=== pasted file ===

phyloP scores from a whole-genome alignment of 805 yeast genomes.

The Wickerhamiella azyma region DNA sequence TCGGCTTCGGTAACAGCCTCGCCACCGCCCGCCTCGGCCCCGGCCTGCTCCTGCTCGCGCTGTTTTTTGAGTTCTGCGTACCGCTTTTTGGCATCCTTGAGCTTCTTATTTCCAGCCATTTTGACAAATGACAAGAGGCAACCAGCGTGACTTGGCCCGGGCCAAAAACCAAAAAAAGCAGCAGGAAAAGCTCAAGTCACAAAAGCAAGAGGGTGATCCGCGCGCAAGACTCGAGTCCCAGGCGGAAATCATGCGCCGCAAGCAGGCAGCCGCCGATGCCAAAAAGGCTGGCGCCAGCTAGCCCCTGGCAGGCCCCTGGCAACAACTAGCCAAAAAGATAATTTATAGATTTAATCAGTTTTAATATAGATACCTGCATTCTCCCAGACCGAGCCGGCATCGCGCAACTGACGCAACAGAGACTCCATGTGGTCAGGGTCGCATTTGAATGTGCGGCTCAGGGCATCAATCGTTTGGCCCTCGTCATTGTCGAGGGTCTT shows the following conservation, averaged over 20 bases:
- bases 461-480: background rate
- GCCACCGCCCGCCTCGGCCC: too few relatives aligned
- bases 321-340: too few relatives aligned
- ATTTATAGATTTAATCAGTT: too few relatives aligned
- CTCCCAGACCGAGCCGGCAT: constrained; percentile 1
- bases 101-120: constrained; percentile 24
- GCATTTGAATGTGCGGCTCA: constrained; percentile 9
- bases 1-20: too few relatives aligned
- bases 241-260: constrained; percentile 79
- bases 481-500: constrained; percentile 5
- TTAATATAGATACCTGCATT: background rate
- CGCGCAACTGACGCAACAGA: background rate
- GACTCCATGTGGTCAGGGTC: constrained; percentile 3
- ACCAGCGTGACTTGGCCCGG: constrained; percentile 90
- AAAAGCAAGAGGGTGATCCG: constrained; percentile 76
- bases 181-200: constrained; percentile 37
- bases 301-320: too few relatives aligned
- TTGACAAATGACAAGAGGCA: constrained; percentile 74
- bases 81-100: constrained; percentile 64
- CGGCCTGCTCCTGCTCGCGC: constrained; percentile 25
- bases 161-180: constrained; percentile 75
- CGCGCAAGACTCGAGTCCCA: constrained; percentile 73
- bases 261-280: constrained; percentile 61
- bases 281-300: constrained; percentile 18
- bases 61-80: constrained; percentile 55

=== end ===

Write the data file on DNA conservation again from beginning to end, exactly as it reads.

phyloP scores from a whole-genome alignment of 805 yeast genomes.

The Wickerhamiella azyma region DNA sequence TCGGCTTCGGTAACAGCCTCGCCACCGCCCGCCTCGGCCCCGGCCTGCTCCTGCTCGCGCTGTTTTTTGAGTTCTGCGTACCGCTTTTTGGCATCCTTGAGCTTCTTATTTCCAGCCATTTTGACAAATGACAAGAGGCAACCAGCGTGACTTGGCCCGGGCCAAAAACCAAAAAAAGCAGCAGGAAAAGCTCAAGTCACAAAAGCAAGAGGGTGATCCGCGCGCAAGACTCGAGTCCCAGGCGGAAATCATGCGCCGCAAGCAGGCAGCCGCCGATGCCAAAAAGGCTGGCGCCAGCTAGCCCCTGGCAGGCCCCTGGCAACAACTAGCCAAAAAGATAATTTATAGATTTAATCAGTTTTAATATAGATACCTGCATTCTCCCAGACCGAGCCGGCATCGCGCAACTGACGCAACAGAGACTCCATGTGGTCAGGGTCGCATTTGAATGTGCGGCTCAGGGCATCAATCGTTTGGCCCTCGTCATTGTCGAGGGTCTT shows the following conservation, averaged over 20 bases:
- bases 461-480: background rate
- GCCACCGCCCGCCTCGGCCC: too few relatives aligned
- bases 321-340: too few relatives aligned
- ATTTATAGATTTAATCAGTT: too few relatives aligned
- CTCCCAGACCGAGCCGGCAT: constrained; percentile 1
- bases 101-120: constrained; percentile 24
- GCATTTGAATGTGCGGCTCA: constrained; percentile 9
- bases 1-20: too few relatives aligned
- bases 241-260: constrained; percentile 79
- bases 481-500: constrained; percentile 5
- TTAATATAGATACCTGCATT: background rate
- CGCGCAACTGACGCAACAGA: background rate
- GACTCCATGTGGTCAGGGTC: constrained; percentile 3
- ACCAGCGTGACTTGGCCCGG: constrained; percentile 90
- AAAAGCAAGAGGGTGATCCG: constrained; percentile 76
- bases 181-200: constrained; percentile 37
- bases 301-320: too few relatives aligned
- TTGACAAATGACAAGAGGCA: constrained; percentile 74
- bases 81-100: constrained; percentile 64
- CGGCCTGCTCCTGCTCGCGC: constrained; percentile 25
- bases 161-180: constrained; percentile 75
- CGCGCAAGACTCGAGTCCCA: constrained; percentile 73
- bases 261-280: constrained; percentile 61
- bases 281-300: constrained; percentile 18
- bases 61-80: constrained; percentile 55